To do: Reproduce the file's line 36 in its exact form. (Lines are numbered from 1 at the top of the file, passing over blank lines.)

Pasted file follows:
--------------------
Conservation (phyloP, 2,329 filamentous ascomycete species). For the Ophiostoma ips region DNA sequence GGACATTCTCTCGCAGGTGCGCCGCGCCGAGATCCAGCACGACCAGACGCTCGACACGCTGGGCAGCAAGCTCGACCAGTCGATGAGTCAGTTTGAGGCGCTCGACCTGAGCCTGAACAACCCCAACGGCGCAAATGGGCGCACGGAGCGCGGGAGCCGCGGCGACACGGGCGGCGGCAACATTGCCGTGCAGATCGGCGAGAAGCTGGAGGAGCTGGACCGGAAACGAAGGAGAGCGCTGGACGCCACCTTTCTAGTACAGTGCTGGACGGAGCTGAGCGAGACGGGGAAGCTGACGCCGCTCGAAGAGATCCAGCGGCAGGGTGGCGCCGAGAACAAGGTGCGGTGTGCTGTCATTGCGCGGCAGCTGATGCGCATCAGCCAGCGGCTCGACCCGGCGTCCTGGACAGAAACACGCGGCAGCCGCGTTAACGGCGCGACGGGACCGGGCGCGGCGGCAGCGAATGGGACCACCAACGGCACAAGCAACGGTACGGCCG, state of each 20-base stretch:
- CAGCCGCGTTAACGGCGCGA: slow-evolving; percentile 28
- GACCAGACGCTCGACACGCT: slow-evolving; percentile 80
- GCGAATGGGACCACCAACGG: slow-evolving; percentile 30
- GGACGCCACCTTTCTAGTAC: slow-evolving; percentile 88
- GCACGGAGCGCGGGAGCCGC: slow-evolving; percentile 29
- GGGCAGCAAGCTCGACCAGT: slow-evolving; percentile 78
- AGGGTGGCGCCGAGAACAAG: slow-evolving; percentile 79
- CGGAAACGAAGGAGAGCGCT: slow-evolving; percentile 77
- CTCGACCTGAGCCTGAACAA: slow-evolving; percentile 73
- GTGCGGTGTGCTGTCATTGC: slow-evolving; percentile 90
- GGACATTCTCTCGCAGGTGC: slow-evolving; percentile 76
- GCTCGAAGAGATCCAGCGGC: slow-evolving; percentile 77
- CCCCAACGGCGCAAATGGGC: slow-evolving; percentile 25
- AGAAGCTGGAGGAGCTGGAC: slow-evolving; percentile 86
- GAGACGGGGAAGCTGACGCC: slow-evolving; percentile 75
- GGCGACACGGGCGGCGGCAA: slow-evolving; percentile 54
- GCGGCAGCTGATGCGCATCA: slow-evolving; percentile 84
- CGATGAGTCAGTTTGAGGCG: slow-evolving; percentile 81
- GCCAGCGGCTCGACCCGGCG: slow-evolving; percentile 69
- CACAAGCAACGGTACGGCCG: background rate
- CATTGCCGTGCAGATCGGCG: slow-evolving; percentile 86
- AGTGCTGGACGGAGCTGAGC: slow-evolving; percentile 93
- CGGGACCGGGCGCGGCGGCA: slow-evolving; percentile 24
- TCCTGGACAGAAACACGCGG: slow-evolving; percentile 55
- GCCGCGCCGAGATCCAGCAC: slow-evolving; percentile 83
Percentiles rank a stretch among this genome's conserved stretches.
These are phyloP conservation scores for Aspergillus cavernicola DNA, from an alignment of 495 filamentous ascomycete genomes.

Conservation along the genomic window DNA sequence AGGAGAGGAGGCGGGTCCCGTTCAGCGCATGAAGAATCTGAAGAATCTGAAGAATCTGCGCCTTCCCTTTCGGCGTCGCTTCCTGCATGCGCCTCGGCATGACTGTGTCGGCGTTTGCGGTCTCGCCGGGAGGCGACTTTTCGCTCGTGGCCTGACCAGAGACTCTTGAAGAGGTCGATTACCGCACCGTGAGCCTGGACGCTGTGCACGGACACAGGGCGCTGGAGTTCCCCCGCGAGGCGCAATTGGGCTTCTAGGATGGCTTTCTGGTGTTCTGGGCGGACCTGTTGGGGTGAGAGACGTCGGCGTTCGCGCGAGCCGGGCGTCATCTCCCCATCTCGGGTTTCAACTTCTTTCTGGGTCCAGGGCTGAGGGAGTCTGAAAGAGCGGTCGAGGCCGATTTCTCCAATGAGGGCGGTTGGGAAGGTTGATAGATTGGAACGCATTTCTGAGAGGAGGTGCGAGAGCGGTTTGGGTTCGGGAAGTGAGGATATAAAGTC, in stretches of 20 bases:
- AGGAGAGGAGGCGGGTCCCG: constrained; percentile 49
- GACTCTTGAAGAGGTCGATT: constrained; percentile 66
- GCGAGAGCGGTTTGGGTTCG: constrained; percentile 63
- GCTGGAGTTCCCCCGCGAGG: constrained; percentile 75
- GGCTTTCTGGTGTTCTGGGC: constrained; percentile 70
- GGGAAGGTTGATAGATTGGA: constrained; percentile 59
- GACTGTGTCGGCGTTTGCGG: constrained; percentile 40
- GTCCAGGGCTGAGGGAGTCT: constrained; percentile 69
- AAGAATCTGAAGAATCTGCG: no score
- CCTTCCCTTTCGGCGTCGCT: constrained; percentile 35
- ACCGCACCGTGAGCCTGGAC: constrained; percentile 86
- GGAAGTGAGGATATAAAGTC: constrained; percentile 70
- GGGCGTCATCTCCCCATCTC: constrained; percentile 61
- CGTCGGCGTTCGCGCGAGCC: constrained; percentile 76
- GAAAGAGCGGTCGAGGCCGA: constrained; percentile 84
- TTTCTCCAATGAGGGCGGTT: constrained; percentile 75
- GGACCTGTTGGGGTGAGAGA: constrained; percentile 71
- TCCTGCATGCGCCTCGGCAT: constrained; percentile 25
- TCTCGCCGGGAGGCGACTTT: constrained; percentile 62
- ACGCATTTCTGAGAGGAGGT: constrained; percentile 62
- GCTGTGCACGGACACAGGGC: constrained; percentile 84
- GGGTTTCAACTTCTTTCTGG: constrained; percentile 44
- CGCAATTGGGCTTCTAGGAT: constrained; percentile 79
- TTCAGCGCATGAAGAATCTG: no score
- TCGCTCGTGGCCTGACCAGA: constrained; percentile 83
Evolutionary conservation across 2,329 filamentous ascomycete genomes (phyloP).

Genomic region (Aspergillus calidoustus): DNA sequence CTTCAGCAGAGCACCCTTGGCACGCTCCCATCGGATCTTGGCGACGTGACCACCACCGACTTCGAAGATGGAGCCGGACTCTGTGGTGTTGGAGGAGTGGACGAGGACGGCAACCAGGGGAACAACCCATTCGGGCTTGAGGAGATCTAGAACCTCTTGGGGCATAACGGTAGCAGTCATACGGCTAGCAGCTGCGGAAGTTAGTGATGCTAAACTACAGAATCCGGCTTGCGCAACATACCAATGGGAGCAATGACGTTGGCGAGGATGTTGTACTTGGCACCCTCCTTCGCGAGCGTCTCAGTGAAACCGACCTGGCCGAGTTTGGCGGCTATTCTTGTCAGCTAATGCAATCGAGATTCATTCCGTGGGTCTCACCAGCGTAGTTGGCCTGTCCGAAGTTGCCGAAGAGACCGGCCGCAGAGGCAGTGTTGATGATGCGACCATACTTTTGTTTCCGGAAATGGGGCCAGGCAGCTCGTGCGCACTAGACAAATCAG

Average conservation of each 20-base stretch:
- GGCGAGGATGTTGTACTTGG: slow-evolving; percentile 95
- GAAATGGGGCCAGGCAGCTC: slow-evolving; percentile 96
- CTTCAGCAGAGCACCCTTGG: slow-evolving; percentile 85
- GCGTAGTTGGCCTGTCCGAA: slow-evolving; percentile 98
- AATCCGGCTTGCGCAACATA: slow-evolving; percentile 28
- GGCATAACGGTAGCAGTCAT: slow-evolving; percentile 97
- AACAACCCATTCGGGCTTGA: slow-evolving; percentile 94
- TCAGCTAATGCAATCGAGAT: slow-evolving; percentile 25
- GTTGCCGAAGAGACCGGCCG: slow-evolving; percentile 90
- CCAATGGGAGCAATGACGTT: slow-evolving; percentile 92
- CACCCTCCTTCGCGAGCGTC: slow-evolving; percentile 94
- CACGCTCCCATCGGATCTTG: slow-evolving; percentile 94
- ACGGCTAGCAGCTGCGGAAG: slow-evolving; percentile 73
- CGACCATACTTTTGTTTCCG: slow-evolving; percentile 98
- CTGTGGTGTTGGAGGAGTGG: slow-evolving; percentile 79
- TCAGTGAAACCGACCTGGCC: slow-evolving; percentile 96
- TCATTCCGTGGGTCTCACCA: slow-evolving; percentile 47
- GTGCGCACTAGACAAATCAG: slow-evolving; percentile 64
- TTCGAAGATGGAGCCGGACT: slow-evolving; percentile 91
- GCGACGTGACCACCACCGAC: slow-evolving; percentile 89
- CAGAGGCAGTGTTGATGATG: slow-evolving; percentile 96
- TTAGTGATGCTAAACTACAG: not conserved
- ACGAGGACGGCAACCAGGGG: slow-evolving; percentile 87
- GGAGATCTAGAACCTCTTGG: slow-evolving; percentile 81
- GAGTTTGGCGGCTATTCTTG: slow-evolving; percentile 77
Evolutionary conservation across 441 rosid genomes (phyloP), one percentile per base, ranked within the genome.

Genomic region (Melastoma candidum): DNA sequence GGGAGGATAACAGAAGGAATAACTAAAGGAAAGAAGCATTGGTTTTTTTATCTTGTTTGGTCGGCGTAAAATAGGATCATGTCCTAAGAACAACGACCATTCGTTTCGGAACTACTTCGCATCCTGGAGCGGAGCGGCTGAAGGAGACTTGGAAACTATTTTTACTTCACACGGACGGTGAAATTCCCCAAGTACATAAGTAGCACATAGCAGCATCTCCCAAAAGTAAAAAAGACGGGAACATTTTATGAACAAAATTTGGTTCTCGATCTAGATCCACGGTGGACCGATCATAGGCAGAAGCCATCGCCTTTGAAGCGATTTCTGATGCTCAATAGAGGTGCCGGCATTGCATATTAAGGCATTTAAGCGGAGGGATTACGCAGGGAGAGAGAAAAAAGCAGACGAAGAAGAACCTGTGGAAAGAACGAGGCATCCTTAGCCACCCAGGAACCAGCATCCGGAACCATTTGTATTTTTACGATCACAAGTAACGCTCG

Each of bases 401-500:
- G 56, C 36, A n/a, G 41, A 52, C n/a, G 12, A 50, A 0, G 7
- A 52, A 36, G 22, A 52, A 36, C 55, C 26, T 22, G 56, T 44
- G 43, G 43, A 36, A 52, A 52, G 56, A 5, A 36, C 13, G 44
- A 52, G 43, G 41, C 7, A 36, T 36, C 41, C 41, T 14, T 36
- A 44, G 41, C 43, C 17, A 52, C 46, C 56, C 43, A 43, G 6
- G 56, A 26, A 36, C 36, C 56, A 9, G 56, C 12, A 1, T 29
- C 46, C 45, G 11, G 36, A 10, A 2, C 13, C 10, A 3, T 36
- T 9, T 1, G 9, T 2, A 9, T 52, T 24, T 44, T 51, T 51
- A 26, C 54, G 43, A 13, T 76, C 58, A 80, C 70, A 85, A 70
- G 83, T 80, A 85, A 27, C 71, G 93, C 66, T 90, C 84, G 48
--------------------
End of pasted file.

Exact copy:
- GACTGTGTCGGCGTTTGCGG: constrained; percentile 40